Start by proofing your yeast.  Put your warm water in a bowl, and stir in the packet of yeast and teaspoon of sugar.  Let it sit for about 10 minutes.  It should start to get foamy on top—that means the yeast is working.  If you don’t see the foam, your yeast is probably old and should be replaced.

While you are proofing the yeast, mix together the bread flour and salt in a large bowl (if you have a stand mixer, do this step in the mixer bowl).

When the 10 minutes is up and the yeast is ready, stir the olive oil, pumpkin puree, and spices into the water/yeast/sugar bowl.  Whisk until the mixture is smooth.

Pour the wet ingredients on to the flour/salt.  Using a spatula, mix until the ingredients are combined.  At this point, if you have a mixer, attach the dough hook and knead the dough with the mixer for about 5-7 minutes, until the dough is elastic and has a sheen to it.  If you don’t have a mixer, knead by hand for about 10 minutes until you get the same result.  Cover the dough with a tea towel and let it rise for two hours.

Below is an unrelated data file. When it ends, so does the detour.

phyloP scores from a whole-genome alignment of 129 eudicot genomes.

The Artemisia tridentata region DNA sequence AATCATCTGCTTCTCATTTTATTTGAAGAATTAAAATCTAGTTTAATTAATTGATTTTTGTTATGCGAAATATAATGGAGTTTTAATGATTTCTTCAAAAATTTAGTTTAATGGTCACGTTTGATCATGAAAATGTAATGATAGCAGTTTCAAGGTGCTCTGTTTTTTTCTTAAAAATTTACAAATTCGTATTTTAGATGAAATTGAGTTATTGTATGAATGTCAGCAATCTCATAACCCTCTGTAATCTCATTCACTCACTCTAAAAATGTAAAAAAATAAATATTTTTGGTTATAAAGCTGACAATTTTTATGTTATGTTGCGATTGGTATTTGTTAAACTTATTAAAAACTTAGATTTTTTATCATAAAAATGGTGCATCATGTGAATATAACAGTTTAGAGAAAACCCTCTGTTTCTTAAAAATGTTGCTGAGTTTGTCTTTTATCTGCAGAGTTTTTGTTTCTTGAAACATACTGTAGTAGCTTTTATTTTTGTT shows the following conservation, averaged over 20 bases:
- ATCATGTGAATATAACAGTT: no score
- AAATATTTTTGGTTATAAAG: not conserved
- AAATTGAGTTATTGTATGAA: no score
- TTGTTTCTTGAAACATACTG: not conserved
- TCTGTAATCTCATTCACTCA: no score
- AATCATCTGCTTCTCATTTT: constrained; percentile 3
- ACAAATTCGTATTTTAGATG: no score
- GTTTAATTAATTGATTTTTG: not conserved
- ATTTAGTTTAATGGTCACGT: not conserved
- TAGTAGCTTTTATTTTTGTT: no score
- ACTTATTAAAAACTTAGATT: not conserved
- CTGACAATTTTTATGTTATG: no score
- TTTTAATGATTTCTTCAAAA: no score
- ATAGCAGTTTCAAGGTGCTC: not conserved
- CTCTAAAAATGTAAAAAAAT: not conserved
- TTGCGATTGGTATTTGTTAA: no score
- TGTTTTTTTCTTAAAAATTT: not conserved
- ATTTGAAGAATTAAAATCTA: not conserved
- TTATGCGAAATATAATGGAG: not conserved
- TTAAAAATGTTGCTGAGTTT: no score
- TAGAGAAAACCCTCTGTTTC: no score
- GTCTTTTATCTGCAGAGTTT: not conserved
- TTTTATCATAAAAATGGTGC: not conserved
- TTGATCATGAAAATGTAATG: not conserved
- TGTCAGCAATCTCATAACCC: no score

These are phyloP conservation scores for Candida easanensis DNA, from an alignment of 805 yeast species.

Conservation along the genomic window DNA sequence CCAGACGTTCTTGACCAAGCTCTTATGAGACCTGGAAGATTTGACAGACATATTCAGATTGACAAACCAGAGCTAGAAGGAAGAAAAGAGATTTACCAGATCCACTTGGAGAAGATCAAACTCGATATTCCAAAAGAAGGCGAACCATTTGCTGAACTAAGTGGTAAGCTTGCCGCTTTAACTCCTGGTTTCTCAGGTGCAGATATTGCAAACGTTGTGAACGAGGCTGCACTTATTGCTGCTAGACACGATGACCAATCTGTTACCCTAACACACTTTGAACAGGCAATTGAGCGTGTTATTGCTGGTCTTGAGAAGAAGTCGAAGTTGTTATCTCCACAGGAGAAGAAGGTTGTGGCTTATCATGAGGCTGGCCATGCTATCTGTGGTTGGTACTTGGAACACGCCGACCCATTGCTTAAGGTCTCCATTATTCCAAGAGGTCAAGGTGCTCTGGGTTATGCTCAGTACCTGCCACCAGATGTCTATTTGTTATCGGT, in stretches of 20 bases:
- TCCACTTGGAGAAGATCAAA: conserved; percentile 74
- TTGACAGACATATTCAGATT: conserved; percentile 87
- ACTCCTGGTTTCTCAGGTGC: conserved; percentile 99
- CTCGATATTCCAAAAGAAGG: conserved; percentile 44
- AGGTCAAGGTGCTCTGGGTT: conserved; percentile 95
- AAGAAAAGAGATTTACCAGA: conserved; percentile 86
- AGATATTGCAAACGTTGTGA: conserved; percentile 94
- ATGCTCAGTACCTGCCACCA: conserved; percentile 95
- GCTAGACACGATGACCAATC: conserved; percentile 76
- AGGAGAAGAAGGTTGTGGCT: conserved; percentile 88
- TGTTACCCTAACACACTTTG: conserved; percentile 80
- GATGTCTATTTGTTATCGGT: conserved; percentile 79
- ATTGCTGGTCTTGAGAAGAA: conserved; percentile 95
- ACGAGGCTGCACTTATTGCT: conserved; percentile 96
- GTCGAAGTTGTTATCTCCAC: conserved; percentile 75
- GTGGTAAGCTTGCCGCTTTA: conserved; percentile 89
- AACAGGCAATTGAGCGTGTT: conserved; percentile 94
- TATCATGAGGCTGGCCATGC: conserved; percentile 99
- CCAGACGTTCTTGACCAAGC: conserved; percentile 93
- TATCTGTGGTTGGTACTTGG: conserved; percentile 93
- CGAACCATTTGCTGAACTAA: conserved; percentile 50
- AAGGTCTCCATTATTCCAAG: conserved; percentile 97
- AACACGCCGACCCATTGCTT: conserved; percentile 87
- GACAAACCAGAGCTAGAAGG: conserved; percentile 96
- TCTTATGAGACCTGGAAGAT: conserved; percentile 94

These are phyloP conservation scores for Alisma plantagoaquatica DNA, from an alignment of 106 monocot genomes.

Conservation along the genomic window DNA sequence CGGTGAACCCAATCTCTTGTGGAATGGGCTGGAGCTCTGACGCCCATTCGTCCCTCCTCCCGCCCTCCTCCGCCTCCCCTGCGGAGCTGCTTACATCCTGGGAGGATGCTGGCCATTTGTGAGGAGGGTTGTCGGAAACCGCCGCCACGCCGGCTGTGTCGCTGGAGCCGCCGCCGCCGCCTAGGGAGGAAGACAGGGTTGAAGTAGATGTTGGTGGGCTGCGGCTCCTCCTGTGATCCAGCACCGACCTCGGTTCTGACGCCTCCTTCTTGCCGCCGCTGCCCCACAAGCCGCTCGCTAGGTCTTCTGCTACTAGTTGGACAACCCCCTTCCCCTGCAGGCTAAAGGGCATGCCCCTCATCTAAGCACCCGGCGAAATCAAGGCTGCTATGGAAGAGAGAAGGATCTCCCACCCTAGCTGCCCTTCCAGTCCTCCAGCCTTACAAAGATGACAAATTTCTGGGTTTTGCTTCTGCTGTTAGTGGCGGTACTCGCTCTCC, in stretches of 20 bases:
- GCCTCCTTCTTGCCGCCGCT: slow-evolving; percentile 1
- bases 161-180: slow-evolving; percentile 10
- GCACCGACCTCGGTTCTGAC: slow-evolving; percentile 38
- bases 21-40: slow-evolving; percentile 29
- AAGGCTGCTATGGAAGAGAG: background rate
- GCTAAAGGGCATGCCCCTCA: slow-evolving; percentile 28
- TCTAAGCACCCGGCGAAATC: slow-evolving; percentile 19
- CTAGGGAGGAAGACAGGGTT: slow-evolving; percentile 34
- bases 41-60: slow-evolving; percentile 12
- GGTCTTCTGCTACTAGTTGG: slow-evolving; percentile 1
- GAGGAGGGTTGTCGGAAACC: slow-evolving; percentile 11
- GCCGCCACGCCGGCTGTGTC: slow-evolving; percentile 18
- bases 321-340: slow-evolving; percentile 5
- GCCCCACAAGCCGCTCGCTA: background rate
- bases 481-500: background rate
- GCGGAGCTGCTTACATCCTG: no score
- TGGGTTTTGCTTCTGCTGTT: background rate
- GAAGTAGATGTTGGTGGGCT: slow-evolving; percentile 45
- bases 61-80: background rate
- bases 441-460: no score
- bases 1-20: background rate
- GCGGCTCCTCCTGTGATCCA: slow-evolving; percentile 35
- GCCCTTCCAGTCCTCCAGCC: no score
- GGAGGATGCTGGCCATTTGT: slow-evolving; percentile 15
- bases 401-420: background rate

When the two hours is close to up, pre-heat your oven to 425F with a baking stone or baking sheet inside.

You will notice at this point that your dough has expanded and you now have a HUGE amount of dough.  You can do a few things with this:

  1. Make a giant batch of pumpkin knots
  2. Divide it, and put half in a storage bag or container in the fridge for use in the next day or so
  3. Divide it, and put half in the freezer for use in the next couple of weeks
  4. Divide it, and give half to a friend
  5. Divide it, and make half pumpkin knots, half pizza dough with it

Start making your knots.  Break off a piece of dough (go by feel with this—it should be maybe the size of a golfball) and roll it between your hands to make a cord of dough.  Tie it into a knot, and set aside. Continue until you run out of dough.